The Hot Water Lobster was developed and is manufactured in the United States. The Lobster is designed according to strict manufacturing standards to ensure easy installation and long maintenance free operation.

    Check it out at:
    http://www.hotwaterlobster.com

  7. says

    Darcy’s link is very useful.

    I’ve noticed that there aren’t too many instructions posted about how to measure water pressure for a shower, so I’ll quote the instructions that I received from Bricor .

    “You can get your own inexpensive water gauge to make the measurement yourself by going to an Ace Hardware or Home Depot and simply tell them that you want a gauge that you can screw down onto the shower pipe in your shower stall, after you have removed your existing showerhead and put the gauge on the pipe in it’s place. When you turn on the water with the gauge in place, no water will come out, but the gauge will then give you a psi readout.”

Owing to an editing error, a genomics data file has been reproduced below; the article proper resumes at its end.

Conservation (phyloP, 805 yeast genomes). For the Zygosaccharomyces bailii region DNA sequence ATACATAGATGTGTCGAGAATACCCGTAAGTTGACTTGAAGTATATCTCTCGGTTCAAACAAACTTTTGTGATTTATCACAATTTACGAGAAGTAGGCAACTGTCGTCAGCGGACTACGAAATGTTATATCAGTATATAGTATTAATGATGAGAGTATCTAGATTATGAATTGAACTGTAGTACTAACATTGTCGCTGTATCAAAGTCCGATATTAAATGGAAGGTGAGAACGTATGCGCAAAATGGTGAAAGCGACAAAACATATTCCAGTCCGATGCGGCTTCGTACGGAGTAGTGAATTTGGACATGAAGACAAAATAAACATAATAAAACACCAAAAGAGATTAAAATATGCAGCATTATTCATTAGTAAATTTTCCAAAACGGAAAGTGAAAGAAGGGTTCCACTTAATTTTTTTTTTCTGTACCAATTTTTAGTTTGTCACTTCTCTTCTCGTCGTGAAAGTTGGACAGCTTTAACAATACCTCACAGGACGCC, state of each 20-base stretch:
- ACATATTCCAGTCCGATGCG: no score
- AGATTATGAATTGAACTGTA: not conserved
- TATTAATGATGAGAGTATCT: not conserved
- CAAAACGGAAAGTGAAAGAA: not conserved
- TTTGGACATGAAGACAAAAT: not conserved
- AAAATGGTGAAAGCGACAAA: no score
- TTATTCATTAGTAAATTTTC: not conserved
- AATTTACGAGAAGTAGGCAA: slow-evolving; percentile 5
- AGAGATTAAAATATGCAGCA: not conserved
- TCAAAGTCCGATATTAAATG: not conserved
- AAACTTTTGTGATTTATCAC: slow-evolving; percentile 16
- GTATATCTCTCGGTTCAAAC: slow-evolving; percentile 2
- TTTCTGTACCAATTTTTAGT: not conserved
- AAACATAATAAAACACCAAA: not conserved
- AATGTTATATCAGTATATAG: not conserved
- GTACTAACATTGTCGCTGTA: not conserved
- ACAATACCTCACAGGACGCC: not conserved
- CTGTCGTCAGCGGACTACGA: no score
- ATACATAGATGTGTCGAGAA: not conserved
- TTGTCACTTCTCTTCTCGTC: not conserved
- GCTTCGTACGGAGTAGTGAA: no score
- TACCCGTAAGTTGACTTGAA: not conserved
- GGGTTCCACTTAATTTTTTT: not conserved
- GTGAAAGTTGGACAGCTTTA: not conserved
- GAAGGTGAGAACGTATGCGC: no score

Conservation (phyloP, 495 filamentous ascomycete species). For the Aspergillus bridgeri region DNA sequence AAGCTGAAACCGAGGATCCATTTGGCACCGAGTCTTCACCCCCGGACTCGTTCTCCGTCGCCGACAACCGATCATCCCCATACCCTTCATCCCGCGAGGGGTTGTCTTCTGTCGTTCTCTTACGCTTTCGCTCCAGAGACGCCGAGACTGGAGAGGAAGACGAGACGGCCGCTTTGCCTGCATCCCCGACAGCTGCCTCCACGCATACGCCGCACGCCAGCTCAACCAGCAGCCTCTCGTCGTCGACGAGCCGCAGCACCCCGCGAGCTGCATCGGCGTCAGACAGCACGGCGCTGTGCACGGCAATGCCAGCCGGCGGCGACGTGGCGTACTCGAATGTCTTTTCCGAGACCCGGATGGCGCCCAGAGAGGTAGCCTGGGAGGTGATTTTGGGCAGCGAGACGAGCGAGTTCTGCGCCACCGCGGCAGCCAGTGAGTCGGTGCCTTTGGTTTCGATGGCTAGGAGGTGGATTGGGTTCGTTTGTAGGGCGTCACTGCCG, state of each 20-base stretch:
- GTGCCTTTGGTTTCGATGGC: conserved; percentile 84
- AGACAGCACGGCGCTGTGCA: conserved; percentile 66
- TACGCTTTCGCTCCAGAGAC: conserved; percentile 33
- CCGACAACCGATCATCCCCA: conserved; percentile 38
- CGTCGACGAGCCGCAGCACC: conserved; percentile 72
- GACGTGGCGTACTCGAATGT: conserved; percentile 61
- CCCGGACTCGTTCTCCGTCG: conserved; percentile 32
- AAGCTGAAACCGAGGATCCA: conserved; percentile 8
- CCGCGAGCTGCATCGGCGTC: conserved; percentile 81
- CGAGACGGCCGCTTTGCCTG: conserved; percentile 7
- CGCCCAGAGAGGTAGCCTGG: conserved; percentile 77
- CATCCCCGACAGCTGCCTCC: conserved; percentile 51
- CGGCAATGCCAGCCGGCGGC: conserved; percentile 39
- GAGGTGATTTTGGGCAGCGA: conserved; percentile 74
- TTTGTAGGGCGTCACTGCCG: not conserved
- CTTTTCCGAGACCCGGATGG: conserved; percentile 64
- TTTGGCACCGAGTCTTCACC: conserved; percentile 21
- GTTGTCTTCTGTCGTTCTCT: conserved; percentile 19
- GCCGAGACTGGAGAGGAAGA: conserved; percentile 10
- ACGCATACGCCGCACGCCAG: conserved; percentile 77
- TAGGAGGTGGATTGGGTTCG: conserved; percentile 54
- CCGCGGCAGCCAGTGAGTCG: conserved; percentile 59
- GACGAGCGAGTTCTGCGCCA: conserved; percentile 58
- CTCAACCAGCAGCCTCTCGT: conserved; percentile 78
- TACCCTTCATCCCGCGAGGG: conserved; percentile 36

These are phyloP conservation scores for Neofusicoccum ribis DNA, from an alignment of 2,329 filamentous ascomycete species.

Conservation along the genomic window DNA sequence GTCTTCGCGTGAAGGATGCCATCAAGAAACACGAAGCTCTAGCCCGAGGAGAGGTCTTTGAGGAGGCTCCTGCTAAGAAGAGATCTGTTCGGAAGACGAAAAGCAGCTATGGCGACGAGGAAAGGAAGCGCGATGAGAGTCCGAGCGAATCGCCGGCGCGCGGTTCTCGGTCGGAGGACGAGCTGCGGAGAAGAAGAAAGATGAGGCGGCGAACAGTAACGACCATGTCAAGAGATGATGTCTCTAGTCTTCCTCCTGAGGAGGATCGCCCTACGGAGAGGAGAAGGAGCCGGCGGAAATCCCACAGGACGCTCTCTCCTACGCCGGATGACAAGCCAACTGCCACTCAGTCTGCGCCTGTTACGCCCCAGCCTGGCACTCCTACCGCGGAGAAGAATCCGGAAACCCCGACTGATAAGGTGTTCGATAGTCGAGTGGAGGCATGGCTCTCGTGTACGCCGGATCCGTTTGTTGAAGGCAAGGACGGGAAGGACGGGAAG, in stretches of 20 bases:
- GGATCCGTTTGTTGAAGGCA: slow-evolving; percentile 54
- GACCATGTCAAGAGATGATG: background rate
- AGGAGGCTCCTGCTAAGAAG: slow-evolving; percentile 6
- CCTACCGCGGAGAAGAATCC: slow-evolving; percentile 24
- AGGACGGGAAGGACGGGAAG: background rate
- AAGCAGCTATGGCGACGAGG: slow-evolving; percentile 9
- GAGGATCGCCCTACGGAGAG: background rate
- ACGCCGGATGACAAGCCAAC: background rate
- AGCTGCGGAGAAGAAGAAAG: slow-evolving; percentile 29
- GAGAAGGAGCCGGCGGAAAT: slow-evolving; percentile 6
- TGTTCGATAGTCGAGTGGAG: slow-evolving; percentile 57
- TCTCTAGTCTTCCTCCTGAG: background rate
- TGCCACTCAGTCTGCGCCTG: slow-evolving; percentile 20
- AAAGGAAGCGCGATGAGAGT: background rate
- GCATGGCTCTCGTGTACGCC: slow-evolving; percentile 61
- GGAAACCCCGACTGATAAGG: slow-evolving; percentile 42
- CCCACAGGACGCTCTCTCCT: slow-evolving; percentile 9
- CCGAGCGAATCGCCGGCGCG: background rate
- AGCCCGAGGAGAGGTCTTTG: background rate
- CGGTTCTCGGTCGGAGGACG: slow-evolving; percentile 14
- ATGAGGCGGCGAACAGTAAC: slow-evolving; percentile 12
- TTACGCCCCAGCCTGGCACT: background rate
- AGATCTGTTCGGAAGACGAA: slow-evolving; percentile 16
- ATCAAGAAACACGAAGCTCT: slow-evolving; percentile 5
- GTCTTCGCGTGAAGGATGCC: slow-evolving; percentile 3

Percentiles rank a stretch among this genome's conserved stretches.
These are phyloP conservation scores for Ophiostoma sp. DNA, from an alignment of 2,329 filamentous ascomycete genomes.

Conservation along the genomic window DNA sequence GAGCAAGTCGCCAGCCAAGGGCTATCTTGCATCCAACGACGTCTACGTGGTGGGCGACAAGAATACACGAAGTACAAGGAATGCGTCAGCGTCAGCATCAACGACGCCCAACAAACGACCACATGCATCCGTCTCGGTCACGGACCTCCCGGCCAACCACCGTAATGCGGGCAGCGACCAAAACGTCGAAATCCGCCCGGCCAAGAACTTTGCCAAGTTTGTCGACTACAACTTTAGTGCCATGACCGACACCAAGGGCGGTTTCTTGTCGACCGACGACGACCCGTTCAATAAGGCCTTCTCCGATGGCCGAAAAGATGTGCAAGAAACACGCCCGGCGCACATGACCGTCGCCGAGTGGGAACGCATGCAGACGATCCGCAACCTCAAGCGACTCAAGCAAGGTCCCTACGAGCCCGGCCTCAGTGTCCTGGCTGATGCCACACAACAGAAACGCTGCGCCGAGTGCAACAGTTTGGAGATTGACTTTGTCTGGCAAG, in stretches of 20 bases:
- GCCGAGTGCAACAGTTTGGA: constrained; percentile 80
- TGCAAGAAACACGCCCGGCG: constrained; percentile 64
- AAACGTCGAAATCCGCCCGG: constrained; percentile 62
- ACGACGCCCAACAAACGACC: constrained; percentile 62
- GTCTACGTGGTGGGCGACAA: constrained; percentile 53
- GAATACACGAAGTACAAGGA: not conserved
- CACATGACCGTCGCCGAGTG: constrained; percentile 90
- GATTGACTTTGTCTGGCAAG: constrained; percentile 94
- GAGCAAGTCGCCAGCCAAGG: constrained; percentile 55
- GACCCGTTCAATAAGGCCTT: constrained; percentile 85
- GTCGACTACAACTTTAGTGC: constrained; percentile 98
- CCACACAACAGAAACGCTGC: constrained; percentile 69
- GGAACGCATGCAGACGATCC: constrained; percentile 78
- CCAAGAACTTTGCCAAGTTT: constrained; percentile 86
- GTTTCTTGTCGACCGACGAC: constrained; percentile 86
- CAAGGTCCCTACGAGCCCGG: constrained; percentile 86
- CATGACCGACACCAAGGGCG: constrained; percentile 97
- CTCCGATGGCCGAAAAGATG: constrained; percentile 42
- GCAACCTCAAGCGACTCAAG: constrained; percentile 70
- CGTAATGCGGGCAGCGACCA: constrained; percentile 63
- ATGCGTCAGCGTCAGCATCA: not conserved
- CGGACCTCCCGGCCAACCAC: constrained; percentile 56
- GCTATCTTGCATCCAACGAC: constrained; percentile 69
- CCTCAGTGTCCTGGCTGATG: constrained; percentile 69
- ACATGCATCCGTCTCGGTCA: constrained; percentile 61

I ended up with a water pressure gauge used to measure pressure in garden hoses and the like. Unfortunately, my local Home Depot did not have the adaptor that would convert this gauge to fit a shower arm. I ended up at a plumbing supply store (the kind that caters to plumbers) where I picked up the gauge and the adapter. You might call ahead to determine if your local store has the necessary parts.

    After that, measuring the water pressure is exactly as described in the Bricor instructions.

  8. Joe says

    I called Bricor to purchase 3 of these showerheads. Both Mr. and Mrs. Bricor where jerks. I was willing to pay $100 a showerhead and they refused my business. Because they didn’t like my attitude. I never knew it was this hard to buy a showerhead!! And they will not let you return anything if you don’t like it. Steer Clear of this Company Something Shady is going on here. Never BUY THIS PRODUCT!!! THEY WILL TAKE YOUR MONEY AND RUN!!!

  9. says

    Goodness me Joe! I sent several emails with questions, got good advice before I sent my (gasp!) paper check and purchased one showerhead. I was bowled over by all the attention.

    BTW, were is spelled w-e-r-e.